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Attorney Representing Indian Country Now Advocates for His Own Tribal Heritage

A column by Jack Duran, a lawyer who went from representing Indian country to advocating for his own tribal heritage.
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It was as if I was in a dream when I received the call from my mother, Yolanda, who had been researching our genealogy for years, informing me that she had traced my native heritage to the Ysleta del Sur Pueblo of Texas. For nearly three decades I had wondered aloud and in private where our family had come from? My journey, representing Indian Country and native interests started some 20 years ago, while traveling through Arizona and the Four Corners region of the Country with my then fiancée, now wife, Kim. I recall telling her at the time “I need to go to the Southwest, to the sand and solitude”, I didn’t know why, but it was as if the arid land was calling me. And after traveling for a week and a half through the Hopi Mesas, Painted Desert, Monument Valley and Grand Canyon, I felt at home, more focused, almost as if a tremendous weight had been lifted off my shoulders – for the first time in a long time, I was at peace.

Flash forward several years later and I was a recent graduate of the University of the Pacific-McGeorge School of Law in Sacramento, California and working for the California Department of Justice, as a Deputy Attorney General, when I received a rude introduction into politics. Governor Schwarzenegger’s “Indians need to pay their fair share” campaign won the California governorship, which led to his downsizing of the Attorney General’s office staff, leading to my departure from public service. Fortunately for me, I landed on my feet as an associate with one of the then largest Native American owned law firms in the country. While there I served Indian country, representing individual tribal members, tribal governments and entities in a variety of matters from discrimination cases and economic development to protecting the environment and sacred sites. I have written numerous articles for major Native American publications and trained thousands of tribal employees across the Country concerning various legal and regulatory matters. I have slugged it out with federal and state agencies and local governments, sometimes negotiating win-win solutions and at other times filing suit against them to protect my tribal client’s interests.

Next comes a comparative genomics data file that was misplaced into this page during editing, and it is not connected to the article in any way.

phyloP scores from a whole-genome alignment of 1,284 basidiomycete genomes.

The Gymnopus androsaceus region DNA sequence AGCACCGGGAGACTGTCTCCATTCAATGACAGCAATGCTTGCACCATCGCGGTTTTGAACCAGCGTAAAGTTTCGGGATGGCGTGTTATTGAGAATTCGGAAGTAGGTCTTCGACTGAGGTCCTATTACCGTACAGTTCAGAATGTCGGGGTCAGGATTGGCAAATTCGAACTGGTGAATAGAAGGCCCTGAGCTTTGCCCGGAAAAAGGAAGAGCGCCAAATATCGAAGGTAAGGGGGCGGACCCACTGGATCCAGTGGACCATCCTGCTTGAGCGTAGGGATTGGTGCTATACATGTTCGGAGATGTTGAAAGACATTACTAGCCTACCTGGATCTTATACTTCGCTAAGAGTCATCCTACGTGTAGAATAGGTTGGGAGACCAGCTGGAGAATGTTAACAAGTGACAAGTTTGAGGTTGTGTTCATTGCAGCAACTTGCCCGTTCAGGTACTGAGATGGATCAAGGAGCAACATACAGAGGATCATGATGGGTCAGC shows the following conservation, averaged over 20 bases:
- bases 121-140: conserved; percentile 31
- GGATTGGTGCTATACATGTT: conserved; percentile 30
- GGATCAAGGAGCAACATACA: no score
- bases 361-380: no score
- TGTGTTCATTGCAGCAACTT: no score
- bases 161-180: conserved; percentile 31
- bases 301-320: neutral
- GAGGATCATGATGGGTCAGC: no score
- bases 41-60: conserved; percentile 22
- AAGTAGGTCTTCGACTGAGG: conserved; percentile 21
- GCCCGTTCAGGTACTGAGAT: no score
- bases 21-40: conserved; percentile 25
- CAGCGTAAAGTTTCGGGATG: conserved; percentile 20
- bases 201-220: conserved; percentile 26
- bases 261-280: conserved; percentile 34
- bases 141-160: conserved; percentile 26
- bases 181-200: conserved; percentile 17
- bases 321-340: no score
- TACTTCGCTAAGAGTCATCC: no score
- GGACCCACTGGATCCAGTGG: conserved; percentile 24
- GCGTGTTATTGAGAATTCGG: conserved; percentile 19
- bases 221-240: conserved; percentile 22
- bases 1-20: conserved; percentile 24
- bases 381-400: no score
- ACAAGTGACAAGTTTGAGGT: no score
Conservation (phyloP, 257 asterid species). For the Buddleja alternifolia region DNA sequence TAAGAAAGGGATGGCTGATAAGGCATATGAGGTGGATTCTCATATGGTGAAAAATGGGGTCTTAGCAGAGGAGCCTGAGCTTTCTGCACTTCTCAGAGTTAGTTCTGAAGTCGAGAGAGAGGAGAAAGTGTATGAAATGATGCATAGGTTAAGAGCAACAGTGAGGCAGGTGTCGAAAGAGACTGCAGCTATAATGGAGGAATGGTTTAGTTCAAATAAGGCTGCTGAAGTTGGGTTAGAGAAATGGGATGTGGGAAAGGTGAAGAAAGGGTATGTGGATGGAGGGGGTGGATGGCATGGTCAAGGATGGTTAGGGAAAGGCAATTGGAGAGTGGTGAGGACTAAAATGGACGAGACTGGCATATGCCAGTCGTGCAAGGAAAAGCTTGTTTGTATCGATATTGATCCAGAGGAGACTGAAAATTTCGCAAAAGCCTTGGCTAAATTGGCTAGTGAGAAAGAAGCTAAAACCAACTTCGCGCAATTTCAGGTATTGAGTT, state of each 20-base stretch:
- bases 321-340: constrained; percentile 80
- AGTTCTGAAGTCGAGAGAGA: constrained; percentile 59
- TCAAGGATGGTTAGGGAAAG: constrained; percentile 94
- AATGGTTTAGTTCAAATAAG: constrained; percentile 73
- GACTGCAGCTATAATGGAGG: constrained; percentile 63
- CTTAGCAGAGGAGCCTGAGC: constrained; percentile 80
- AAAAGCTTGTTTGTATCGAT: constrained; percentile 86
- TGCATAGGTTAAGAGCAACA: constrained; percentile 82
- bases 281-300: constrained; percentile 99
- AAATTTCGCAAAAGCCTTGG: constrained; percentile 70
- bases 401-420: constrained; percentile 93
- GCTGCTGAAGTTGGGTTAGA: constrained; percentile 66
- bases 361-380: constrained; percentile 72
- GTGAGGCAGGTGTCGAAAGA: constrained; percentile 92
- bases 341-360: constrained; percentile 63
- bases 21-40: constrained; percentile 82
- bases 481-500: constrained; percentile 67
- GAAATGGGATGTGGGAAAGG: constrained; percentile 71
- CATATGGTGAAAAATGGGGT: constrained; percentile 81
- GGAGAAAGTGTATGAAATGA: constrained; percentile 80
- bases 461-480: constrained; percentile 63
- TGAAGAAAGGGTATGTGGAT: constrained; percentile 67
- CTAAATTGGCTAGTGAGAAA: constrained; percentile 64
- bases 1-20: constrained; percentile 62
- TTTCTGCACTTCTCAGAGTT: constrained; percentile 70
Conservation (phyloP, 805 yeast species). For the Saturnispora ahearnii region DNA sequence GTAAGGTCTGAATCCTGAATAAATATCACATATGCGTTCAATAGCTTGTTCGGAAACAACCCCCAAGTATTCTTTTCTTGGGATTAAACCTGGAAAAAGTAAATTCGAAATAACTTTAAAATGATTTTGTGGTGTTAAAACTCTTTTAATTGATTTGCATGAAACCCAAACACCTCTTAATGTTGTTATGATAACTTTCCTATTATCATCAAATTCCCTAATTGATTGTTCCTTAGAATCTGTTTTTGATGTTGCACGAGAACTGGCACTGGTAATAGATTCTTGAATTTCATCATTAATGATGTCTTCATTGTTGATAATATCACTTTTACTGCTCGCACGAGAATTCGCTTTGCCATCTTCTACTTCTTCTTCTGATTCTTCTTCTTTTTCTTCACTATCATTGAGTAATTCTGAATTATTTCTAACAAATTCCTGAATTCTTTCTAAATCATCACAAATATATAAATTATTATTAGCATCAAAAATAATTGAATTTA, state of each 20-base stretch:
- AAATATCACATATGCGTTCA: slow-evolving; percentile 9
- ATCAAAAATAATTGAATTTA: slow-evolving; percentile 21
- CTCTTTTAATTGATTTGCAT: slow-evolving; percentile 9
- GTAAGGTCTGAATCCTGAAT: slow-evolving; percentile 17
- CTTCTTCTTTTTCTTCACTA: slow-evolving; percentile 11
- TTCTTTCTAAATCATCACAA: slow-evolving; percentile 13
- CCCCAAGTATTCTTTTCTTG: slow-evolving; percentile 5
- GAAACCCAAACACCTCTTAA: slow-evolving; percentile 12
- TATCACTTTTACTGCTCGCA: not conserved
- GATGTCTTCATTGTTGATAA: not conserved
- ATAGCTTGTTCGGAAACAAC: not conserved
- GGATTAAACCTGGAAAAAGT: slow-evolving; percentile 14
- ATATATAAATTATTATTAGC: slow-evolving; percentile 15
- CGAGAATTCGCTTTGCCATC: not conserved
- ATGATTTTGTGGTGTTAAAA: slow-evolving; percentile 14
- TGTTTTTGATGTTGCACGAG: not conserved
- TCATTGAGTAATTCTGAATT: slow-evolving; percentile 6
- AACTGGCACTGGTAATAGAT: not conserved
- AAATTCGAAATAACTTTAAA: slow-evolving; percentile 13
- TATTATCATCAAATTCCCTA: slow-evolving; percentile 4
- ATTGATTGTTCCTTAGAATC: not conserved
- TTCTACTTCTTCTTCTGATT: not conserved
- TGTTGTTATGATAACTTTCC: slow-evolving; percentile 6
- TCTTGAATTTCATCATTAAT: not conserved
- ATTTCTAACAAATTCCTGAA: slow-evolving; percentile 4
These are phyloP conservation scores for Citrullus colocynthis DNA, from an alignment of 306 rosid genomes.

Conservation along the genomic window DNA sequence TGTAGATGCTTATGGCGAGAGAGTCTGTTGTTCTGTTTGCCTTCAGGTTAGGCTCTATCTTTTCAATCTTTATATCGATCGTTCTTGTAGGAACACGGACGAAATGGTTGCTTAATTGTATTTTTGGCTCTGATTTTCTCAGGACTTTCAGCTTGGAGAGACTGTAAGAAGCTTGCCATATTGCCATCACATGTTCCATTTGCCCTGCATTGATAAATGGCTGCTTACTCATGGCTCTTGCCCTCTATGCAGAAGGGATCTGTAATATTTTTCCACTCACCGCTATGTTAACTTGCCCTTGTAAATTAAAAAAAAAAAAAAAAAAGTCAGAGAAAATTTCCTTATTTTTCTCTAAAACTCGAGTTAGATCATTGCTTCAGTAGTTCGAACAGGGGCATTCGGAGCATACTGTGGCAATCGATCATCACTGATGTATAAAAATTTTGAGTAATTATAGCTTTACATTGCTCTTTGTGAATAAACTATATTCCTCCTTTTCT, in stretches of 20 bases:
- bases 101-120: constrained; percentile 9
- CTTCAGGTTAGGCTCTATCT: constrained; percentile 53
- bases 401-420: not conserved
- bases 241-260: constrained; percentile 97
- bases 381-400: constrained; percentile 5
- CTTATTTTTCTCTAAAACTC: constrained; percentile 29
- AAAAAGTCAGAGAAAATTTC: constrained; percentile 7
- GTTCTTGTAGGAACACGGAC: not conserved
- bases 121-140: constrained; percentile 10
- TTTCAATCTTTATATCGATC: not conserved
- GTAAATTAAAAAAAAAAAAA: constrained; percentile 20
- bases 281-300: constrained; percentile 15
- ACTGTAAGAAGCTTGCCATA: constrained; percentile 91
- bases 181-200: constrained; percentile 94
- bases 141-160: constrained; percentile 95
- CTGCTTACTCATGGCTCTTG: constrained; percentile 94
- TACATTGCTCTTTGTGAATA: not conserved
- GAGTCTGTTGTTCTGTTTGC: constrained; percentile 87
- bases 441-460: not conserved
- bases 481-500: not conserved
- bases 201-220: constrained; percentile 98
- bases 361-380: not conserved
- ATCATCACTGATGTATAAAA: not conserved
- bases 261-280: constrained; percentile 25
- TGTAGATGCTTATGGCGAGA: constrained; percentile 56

In 2007, I departed big firm life to start my own law firm, and the journey and my experiences with my tribal clients now run deeper and are much more personal. Over the years, in the pursuit of tribal justice I have come to deeply appreciate the tribal way of life, its customs, traditions and holistic decision-making, one that focuses on the whole community as opposed to individual parts. It is not to say that I have completely agreed with some of the decisions my clients have made, but it is the way they make them that I have come to deeply respect.

That is why when my mother traced my ancestry to Ysleta Pueblo, I welled up with a sense of pride knowing that perhaps that trip some twenty years ago and my experiences representing tribal clients over the years, are part of a continually evolving life long journey, a journey whose conclusion has yet to be revealed.

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It was an ironic moment for me also when I received mom’s call, because I had been tracking H.R. 1560, the bill to amend the Ysleta del Sur Pueblo Restoration Act which seeks to remove U.S. Government control over Ysleta’s tribal enrollment, for my own intellectual curiosity. With my recent knowledge of Ysleta affiliation comes the responsibility of advocating for the United State government’s relinquishment of control over the Pueblo’s enrollment, which has been closed since the early 1980’s, under the terms and conditions of the Pueblo’s Restoration Act. It’s the right thing to do.

United States government control of Ysleta’s enrollment is nothing short of a travesty, and I have come to know and understand that tribal sovereignty, and the ability for a tribe to control membership, is one of paramount importance and an inherent sovereign right. So important is this right that even the United States government, of which I often am at odds with, has recognized and affirmed tribal sovereignty and control over enrollment decisions on numerous occasions in U.S. Supreme Court precedent. And although I am advocating for the governments relinquishment of control over Ysleta’s enrollment, I am fully aware that doing so comes with certain risks. Ysleta Pueblo leaders could decide to open enrollment and possibly include me and my sons, as tribal members. Alternatively, it could decide to do nothing. However, my training and experiences in Indian Country inform me that if enrollment is ceded to the Pueblo it’s the Pueblo’s sovereign right and decision to make and having defended that right on numerous occasions over the years, I am prepared to live with the consequences - whatever the Pueblo decides.

Jack Duran is affiliated with the Ysleta del Sur Pueblo of El Paso, Texas and is the owner of Duran Law Office, a Roseville, California, based Native American law firm.